In his 2000 book, The Press and the Modern Presidency, Louis Liebovich wrote that George W Bush and Al Gore were crowned prohibitive favorites two years before the general election vote. And in A Citizen’s Guide to Presidential Nominations (2015), Wayne P. Steger also suggests that parties anoint their inevitable nominees long before the first primary election.
In addition, the mathematics of the Electoral College strongly predetermines results even before Election Day in November 2016. Based on how each state has voted over the past four presidential elections, the Democrats begin the election knowing they have already won 242 Electoral College votes, while the Republicans have just 180. California is as certain to vote Democrat as Alabama is to vote Republican.
Further, if we add those states that have voted for one party three times out of the past four elections, then the Democrats' Electoral College vote count increases to 257, and the Republicans to 206. What this means is that the Democratic nominee doesn’t need to win either Ohio or Florida to win the presidency, but the Republican nominee must win both to even have a chance; further strengthening Jeb Bush’s claim.
The US now experiences – or some might say endures – a permanent political campaign. Between now and November 2016, billions of dollars will be raised and spent by candidates, parties, PACs and organizations, but what is it really for? In coining the phrase “the iron law of oligarchy” in 1911, Robert Michels argued that even in democratic organizations, political leadership would entrench itself in power, undermining the democratic principles of a level playing field.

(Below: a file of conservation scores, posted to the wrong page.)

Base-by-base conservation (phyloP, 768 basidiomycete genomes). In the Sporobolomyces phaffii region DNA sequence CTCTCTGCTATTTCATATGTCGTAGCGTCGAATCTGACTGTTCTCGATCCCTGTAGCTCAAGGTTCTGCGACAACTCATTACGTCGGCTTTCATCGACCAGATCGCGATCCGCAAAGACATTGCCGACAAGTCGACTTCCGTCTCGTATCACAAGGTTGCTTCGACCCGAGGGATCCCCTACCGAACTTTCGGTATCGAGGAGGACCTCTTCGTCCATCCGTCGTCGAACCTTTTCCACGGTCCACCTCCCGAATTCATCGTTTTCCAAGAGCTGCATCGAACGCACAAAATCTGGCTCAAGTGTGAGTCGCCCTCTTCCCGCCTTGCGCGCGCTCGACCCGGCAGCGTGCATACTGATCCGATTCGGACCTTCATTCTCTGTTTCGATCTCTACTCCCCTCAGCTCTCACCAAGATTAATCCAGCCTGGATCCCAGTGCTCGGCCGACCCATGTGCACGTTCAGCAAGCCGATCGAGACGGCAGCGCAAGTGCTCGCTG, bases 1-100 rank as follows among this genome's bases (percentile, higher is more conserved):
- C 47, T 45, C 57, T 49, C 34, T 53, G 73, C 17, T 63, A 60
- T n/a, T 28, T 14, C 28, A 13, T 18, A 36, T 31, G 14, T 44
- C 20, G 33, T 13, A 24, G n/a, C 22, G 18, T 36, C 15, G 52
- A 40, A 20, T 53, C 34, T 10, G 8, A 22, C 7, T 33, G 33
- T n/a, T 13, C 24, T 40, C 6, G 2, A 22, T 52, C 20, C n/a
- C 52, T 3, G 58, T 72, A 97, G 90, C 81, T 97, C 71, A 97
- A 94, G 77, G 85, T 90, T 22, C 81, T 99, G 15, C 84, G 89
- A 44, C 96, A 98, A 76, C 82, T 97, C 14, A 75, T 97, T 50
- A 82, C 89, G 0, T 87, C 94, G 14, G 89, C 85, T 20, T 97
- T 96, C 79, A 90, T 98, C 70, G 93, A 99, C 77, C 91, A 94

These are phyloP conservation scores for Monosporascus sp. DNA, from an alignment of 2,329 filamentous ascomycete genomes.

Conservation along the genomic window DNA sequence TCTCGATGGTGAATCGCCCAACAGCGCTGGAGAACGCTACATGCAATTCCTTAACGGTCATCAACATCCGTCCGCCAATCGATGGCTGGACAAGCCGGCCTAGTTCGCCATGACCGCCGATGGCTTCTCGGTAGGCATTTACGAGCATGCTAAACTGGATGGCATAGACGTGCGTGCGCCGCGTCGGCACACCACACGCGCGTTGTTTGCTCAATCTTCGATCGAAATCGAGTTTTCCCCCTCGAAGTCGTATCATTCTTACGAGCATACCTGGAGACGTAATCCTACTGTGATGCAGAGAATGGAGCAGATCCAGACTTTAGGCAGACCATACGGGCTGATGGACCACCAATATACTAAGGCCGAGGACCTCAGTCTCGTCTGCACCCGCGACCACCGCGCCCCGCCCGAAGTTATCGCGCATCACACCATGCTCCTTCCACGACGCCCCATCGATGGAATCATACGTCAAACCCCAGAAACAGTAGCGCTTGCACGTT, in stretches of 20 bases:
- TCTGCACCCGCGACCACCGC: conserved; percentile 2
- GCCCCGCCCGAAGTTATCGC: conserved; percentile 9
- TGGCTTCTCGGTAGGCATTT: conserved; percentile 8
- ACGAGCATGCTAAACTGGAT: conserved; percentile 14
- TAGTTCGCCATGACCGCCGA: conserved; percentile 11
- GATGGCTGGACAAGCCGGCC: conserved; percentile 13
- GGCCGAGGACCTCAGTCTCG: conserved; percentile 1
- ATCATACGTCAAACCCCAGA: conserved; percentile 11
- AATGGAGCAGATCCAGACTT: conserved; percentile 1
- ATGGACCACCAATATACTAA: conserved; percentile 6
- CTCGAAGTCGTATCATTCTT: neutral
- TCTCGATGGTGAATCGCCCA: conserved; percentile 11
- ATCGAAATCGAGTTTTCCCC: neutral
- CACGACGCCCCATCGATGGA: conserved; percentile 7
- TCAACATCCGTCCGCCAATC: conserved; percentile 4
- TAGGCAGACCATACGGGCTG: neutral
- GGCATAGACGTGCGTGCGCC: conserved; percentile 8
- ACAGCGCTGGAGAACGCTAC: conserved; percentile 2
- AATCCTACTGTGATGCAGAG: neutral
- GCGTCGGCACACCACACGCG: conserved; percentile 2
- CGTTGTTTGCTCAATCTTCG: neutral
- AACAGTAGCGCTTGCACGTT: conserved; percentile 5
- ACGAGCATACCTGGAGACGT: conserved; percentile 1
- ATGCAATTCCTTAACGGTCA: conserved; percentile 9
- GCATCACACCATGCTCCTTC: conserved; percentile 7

What does all this mean for American democracy? My research in examining why voters elect members of the same family to public office reveals an interesting story about the nature of American politics: that despite the appearance of a democratic process, candidate selection and election outcomes appear to be predetermined, and consistent with the establishment of a political ruling class.
Bryan Cranston does not work for, consult to, own shares in or receive funding from any company or organisation that would benefit from this article, and has no relevant affiliations.
Authors: The Conversation